Advertisement

Coddle vs caudle

  • Coddle and caudle  are commonly confused words that are pronounced in the same way but are spelled differently and have different meanings, which makes them homophones. Homophones are a group of words with different spellings, the same pronunciations, and different meanings. Homophones exist because of our ever-changing English language and are a challenge for those who wish to learn to speak English. It can be difficult to learn how to spell different words that sound the same, and homophones are commonly misused words. Said aloud, the difference is less important, because the words are pronounced the same. The way the spelling and definitions differ can be confusing even to native English speakers when attempting to learn vocabulary correctly. Proper pronunciation of spoken English may help the listener distinguish between homophones and understand the correct spelling; the words affect-effect are a good example, but the word pairs to, too and two, bridle and bridal, creek and creak, hoard and horde, toed and towed, or horse and hoarse, are indistinguishable from each other and are easily confused and are commonly misused. Pronunciation is usually more ambiguous, as English pronunciation may vary according to dialect, and English spelling is constantly evolving. Pronunciation may change even though the spelling doesn’t, producing two words that are pronounced in the same manner but have different meanings such as night and knight. Phonological spelling and spelling rules do not always work, and most people avoid misspelling by studying vocabulary words from spelling lists, enhancing their literacy skills through spelling practice, and learning words in English by studying a dictionary of the English language. English words are also spelled according to their etymologies rather than their sound. For instance, the word threw is derived from the Old English word thrawan, and the word through came from the Old English word thurh. Homophones are confusing words and are commonly misspelled words because of the confusion that arises from words that are pronounced alike but have very different usage and etymology. A spell checker will rarely find this type of mistake in English vocabulary, so do not rely on spell check but instead, learn to spell. Even a participant in a spelling bee like the National Spelling Bee will ask for an example of a homophone in a sentence, so that she understands which word she is to spell by using context clues. Homophones are often used in wordplay like puns. We will examine the different meanings of the homophonic words coddle and caudle, the word origins of the terms, and some examples of their English usage in sentences.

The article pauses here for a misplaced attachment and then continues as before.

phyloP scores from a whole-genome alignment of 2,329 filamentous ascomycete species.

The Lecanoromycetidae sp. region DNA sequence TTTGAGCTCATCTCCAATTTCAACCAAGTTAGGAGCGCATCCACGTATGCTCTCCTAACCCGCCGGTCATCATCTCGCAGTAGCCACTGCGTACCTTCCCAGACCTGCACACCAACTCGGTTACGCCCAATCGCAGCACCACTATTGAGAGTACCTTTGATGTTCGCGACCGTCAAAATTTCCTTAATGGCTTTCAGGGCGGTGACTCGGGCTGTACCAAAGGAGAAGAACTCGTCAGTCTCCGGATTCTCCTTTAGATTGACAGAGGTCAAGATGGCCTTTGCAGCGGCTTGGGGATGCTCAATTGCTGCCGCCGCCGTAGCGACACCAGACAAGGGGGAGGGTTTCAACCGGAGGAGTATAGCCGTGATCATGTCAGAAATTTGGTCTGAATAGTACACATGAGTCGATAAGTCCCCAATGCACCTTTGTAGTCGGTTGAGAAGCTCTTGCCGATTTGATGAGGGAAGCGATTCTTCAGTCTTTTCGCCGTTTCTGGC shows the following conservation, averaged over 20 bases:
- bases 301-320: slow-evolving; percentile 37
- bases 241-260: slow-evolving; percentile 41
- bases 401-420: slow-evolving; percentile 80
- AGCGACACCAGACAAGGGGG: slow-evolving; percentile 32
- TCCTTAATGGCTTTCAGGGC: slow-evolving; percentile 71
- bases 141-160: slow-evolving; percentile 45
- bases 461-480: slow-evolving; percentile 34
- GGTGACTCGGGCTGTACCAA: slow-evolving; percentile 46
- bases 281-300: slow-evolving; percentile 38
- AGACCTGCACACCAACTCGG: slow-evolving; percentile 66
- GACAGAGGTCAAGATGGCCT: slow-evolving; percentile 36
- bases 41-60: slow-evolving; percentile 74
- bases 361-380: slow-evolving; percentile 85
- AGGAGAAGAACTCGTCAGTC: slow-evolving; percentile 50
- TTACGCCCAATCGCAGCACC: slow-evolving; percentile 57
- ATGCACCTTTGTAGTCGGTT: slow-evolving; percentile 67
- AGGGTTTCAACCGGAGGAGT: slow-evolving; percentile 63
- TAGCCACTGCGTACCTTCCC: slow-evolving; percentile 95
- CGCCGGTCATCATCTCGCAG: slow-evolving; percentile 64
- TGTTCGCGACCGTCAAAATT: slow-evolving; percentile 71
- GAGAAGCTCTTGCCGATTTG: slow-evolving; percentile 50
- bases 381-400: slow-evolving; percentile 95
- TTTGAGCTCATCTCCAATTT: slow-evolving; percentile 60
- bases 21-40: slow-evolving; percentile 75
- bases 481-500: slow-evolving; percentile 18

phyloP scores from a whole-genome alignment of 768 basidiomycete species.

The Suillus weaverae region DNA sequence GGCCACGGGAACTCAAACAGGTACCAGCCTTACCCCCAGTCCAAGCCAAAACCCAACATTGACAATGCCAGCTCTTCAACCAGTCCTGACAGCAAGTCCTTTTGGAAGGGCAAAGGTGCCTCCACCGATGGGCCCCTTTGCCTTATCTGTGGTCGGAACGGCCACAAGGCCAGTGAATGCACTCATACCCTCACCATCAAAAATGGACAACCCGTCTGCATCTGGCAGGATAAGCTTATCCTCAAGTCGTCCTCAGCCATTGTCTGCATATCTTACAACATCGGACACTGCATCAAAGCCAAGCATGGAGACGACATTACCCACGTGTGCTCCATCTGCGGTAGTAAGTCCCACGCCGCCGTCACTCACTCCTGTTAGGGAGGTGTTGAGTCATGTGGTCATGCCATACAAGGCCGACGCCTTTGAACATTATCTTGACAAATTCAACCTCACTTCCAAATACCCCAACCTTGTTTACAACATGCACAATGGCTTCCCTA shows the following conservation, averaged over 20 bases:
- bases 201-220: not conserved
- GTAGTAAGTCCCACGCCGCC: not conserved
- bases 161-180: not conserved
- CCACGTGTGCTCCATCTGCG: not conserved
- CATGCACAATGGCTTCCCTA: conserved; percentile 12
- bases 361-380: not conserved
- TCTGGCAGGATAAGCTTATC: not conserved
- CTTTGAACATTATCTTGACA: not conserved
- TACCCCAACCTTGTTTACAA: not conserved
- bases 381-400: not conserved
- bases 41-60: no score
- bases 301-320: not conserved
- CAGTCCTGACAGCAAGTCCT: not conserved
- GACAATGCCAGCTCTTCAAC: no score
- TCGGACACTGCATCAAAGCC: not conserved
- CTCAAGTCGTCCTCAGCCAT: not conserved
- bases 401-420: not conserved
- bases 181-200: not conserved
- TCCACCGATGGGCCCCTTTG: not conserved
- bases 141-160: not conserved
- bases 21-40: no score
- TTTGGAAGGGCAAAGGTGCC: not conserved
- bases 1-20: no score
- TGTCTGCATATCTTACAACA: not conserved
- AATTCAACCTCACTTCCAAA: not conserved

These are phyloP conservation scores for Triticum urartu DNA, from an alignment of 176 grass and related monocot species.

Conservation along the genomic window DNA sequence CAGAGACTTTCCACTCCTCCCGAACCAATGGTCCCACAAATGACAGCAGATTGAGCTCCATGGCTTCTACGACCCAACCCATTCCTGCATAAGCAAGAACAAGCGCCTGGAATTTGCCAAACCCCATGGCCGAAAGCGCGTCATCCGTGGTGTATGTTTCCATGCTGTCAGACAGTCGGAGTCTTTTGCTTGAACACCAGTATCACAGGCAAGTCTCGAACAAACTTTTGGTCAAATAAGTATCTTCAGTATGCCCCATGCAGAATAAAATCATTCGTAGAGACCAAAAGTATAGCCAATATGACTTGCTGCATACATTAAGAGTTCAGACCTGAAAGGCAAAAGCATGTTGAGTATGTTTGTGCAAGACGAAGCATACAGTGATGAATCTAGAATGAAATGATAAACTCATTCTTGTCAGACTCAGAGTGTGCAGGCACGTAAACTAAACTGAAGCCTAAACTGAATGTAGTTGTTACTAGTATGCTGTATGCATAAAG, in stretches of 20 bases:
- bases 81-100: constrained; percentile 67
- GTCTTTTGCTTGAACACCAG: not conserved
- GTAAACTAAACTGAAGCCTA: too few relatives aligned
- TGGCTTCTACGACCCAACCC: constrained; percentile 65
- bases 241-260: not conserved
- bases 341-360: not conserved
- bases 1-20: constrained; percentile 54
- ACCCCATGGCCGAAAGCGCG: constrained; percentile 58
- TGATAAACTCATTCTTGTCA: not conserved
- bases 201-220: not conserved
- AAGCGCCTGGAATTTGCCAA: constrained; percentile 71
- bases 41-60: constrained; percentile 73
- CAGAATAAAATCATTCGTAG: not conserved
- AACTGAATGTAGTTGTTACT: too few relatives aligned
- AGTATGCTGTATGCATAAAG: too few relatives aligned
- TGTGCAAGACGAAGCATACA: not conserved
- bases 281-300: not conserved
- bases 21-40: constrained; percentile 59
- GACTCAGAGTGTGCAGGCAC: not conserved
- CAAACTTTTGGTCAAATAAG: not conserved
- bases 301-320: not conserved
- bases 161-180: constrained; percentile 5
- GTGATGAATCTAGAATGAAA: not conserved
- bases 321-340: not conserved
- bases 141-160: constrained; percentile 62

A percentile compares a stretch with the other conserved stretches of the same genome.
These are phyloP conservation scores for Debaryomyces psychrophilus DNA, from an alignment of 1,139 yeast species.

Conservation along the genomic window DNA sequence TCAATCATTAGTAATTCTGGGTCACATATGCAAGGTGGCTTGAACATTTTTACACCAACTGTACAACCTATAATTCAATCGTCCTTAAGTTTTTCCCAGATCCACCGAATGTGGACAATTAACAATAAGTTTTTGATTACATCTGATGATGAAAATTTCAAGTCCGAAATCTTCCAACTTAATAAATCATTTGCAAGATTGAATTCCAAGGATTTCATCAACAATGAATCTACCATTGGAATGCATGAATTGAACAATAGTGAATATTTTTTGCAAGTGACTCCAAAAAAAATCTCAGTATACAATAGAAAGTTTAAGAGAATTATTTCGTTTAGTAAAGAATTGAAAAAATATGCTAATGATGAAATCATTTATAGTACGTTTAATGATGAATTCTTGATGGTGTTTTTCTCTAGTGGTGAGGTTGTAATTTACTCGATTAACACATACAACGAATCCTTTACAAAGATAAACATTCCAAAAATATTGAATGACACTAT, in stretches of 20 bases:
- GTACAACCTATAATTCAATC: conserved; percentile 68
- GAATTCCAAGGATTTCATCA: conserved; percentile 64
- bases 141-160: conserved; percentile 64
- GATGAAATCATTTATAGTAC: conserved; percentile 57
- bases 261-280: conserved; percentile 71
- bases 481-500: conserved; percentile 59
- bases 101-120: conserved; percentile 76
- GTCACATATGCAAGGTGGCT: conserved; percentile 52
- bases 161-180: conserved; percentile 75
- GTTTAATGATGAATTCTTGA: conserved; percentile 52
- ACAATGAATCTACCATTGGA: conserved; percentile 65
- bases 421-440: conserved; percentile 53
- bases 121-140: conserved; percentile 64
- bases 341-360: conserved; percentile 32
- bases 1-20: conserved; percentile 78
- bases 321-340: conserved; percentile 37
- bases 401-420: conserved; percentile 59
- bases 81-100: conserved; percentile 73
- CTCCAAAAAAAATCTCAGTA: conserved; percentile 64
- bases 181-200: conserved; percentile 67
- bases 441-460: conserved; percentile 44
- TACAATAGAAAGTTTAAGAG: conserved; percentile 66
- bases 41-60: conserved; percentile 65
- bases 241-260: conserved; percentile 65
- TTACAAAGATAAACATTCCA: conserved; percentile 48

Coddle means to indulge someone, to pamper someone or overprotect him, to treat him as if he were a delicate flower. Coddle may also mean to cook an egg in hot water that is below the boiling point, rendering a type of soft-boiled egg. Coddle is a transitive verb, which is a verb that takes an object. Related words are coddles, coddled, coddling. The word coddle is derived from the Latin word caldum which means hot drink.

    Advertisement

    Caudle is a hot drink made with warm wine or ale and fortified with bread, gruel, spices, and sugar; it is usually made for someone who is ill. The word caudle is also derived from the Latin word caldum and has been in use since the 1200s.

    Examples

    “The fact that you are coddling her right now, and yelling at me and calling me a bully, either you don’t know what happened, you’re uninformed,” Leva told Austen. (Daily Mail)

    FEW STATES coddle landlords as indulgently as does Maryland, where it’s open season on tenants all year, every year.  (Washington Post)

    According to author Diane Morris, caudle was a ”warm drink made by mixing a thin gruel of oatmeal with wine or ale, spices, and sugar”. (Evening Standard)

    In addition to syllabub, there were two other popular colonial Christmas drinks — caudles and possets. (Daily Progress)


    About Grammarist
    Contact | Privacy policy | Home
    © Copyright 2009-2014 Grammarist